Why did you move here?
My newspaper sent me here for four months in 1962. I met a professor of metallurgy at MIT called Nicholas Grant, 20 years older than me, and he started turning up in London. We were married in 1963, to my editor’s horror, and off I went at 28 to be the stepmother of three teenagers in Massachusetts.
Did you keep writing?
I went on writing, but mostly nonfiction—first a book about the USA, Behind the Golden Curtain, which led to the only time I shall ever have my picture in Time magazine. They hated the book. Then a biography of the English writer J. B. Priestley, who was an old friend.
How did you meet Margaret McElderry?
Margaret had bought the American rights for Over Sea, Under Stone from Cape, so we’d corresponded. I wrote a novel called The Camp, based on my wartime childhood, but my agent couldn’t sell it. I sent it to Margaret and asked what was wrong with it, and she wrote back, “Nothing, but it’s a children’s book, and I want to publish it.” So we met for lunch in a Greenwich Village restaurant with a tree growing up out of its basement area, which I shall never forget, and she published the book as Dawn of Fear.
You wrote The Dark Is Rising, the second title in the series, eight years after the first book. That’s a long hiatus. What made you pick up the story again?
Nick and I were cross-country skiing one day in the woods, branches sticking up out of the snow looking like buried antlers, and I suddenly wanted to write a book set in snow like that, but in England, about an 11-year-old boy who wakes up one day and finds he can work magic. Sitting up in my study in Winchester, Massachusetts, for some reason I reread Over Sea, Under Stone, and I thought, Hey, this new story is linked to Over Sea—and Merriman is in it—and there are five books… And I wrote down the next four titles, four very rough outlines, and the last half page of the very last book, which I actually used when I got to Silver on the Tree. The next six years were wonderful, professionally. I knew where I was going.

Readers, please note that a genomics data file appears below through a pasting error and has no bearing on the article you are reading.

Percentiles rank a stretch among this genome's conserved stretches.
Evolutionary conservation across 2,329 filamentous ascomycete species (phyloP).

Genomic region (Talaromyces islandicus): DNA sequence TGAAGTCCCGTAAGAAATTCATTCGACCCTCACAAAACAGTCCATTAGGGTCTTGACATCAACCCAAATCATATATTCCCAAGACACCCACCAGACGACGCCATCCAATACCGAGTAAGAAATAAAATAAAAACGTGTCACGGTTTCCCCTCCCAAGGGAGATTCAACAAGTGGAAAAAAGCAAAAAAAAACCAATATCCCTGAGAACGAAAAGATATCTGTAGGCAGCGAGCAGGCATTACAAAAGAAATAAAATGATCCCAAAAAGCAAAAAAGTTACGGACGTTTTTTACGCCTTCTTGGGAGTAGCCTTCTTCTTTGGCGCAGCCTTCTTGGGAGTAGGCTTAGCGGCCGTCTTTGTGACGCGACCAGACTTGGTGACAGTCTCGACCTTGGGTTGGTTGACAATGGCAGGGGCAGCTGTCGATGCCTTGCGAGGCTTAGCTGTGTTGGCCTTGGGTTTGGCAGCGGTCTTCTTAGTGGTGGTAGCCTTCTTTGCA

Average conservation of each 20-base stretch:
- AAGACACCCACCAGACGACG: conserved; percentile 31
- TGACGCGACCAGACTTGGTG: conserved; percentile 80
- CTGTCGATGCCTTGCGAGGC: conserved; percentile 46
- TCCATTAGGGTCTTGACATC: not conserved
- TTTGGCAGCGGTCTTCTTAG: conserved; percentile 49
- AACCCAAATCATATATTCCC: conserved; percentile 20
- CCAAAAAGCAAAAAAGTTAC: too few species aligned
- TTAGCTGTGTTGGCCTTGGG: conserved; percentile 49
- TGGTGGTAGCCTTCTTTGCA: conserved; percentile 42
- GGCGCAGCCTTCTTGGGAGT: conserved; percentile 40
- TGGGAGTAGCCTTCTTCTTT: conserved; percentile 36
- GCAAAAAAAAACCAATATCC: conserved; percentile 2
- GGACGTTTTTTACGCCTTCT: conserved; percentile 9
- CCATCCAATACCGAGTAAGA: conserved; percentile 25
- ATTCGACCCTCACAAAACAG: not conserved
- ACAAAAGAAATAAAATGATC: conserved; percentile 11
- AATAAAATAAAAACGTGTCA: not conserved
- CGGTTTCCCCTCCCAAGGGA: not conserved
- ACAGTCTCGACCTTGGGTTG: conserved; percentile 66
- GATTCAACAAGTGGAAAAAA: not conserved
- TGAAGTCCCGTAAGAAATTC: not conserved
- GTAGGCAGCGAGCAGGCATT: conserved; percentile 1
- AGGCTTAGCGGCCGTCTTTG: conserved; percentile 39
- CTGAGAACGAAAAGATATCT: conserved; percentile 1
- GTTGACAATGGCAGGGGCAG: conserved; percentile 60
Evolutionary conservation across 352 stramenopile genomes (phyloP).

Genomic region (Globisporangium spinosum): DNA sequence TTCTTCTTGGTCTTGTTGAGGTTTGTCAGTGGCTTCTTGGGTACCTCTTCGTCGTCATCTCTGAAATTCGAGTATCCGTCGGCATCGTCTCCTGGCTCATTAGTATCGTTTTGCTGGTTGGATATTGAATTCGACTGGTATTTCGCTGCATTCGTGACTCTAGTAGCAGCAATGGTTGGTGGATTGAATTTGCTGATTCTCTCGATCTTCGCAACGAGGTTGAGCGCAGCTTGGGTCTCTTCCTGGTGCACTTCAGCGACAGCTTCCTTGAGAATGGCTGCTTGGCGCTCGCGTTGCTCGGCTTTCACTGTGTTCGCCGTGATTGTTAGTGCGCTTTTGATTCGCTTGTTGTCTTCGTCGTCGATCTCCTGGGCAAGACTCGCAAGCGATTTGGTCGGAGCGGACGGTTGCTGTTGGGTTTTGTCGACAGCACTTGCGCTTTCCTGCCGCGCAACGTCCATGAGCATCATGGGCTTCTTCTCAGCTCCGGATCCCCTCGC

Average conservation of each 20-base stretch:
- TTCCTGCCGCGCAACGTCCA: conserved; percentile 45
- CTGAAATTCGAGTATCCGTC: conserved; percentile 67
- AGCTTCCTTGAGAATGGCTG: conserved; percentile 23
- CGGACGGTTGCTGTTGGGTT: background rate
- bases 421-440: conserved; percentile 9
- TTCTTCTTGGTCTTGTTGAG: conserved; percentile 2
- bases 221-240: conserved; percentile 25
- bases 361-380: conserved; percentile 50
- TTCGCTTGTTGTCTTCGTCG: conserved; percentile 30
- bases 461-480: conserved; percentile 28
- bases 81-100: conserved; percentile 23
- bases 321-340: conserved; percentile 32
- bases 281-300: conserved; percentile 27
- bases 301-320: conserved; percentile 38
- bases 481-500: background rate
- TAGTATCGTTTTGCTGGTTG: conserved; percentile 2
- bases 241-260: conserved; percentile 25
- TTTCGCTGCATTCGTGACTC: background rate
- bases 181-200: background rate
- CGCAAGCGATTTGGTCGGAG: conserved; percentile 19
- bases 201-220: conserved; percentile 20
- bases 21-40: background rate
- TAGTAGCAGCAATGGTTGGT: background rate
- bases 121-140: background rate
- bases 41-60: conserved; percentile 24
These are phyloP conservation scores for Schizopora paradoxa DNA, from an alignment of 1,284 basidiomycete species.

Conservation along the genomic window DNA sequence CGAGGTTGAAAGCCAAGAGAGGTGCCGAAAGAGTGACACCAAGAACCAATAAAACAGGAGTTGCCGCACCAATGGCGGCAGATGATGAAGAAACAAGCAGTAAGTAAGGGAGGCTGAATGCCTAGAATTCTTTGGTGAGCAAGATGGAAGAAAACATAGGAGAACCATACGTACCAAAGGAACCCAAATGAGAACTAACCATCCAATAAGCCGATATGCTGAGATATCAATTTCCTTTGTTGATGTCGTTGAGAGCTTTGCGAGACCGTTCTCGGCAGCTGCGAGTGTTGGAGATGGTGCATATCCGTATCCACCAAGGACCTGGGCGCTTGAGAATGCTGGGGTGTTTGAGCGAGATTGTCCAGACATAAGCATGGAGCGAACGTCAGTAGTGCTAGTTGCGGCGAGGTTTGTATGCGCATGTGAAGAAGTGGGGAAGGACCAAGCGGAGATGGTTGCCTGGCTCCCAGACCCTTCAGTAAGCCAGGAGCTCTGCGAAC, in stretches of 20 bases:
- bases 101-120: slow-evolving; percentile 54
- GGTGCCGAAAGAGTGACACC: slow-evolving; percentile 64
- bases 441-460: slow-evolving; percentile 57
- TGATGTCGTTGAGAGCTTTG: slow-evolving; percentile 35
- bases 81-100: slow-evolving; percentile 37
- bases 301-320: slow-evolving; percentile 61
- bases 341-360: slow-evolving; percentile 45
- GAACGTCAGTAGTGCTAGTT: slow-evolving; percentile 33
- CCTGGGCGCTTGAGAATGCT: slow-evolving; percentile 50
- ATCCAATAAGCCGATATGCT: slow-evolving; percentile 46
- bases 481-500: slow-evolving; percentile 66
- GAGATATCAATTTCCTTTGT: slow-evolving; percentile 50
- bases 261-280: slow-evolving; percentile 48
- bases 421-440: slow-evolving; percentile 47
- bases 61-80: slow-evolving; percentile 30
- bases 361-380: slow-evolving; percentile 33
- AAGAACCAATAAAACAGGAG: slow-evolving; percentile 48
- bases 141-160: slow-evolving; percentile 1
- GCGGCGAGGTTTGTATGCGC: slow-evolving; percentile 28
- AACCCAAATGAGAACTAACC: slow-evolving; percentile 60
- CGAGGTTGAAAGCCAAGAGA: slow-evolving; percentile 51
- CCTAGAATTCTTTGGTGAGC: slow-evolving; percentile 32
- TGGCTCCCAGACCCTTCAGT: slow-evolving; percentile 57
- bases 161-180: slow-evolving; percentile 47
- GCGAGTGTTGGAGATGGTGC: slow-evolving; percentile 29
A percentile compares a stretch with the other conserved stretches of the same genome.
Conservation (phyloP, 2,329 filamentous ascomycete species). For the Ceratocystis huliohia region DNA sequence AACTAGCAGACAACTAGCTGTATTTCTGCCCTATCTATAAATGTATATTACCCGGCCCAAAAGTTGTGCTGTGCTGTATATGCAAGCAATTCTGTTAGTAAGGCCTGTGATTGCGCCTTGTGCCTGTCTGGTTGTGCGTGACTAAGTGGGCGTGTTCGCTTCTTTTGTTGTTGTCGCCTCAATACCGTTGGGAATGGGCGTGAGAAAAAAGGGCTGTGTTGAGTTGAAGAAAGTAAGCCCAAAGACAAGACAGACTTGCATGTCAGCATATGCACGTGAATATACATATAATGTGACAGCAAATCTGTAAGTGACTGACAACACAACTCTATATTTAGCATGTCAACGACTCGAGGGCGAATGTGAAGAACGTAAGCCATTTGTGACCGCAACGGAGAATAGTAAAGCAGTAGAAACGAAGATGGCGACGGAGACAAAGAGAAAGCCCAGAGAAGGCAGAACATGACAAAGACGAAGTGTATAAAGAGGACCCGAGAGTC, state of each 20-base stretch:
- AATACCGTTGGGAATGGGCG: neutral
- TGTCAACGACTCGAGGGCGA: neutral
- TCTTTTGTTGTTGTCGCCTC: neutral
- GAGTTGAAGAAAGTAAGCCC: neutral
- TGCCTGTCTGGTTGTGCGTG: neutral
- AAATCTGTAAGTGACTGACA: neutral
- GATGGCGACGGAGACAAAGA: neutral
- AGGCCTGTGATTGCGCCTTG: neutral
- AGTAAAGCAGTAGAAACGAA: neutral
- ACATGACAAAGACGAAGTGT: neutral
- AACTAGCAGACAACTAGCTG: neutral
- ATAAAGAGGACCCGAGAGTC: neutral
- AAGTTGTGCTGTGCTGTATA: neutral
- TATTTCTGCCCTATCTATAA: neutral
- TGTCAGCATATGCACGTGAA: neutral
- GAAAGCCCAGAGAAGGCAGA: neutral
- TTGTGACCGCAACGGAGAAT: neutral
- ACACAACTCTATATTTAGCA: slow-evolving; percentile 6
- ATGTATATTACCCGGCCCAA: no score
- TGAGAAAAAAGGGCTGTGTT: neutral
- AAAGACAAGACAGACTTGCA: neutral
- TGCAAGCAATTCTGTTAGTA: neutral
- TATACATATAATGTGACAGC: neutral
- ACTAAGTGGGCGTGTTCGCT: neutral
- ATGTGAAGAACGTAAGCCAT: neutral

I was very homesick, and every inch of The Dark Is Rising is where I grew up. Sometimes I sat in the sunny British Virgin Islands, where we had a little holiday house, writing about snowy Buckinghamshire. It doesn’t matter where you are geographically, of course, because you’re living in the landscape of your mind.
Did you send Margaret ideas for books or finished projects?
I don’t send things till I think they’re finished, but I never know whether a manuscript is any good. With The Dark Is Rising I sent her a nervous letter saying, “This is a very weird book, I’m afraid, it’s called The Gift of Gramarye and it’s rather long.” She wrote back saying that she loved it, but that we should change the title in case children thought it was about grammar. My editor at Chatto and Windus in England told me that The Dark Is Rising was the longest book they had ever published. It was only 216 pages—imagine.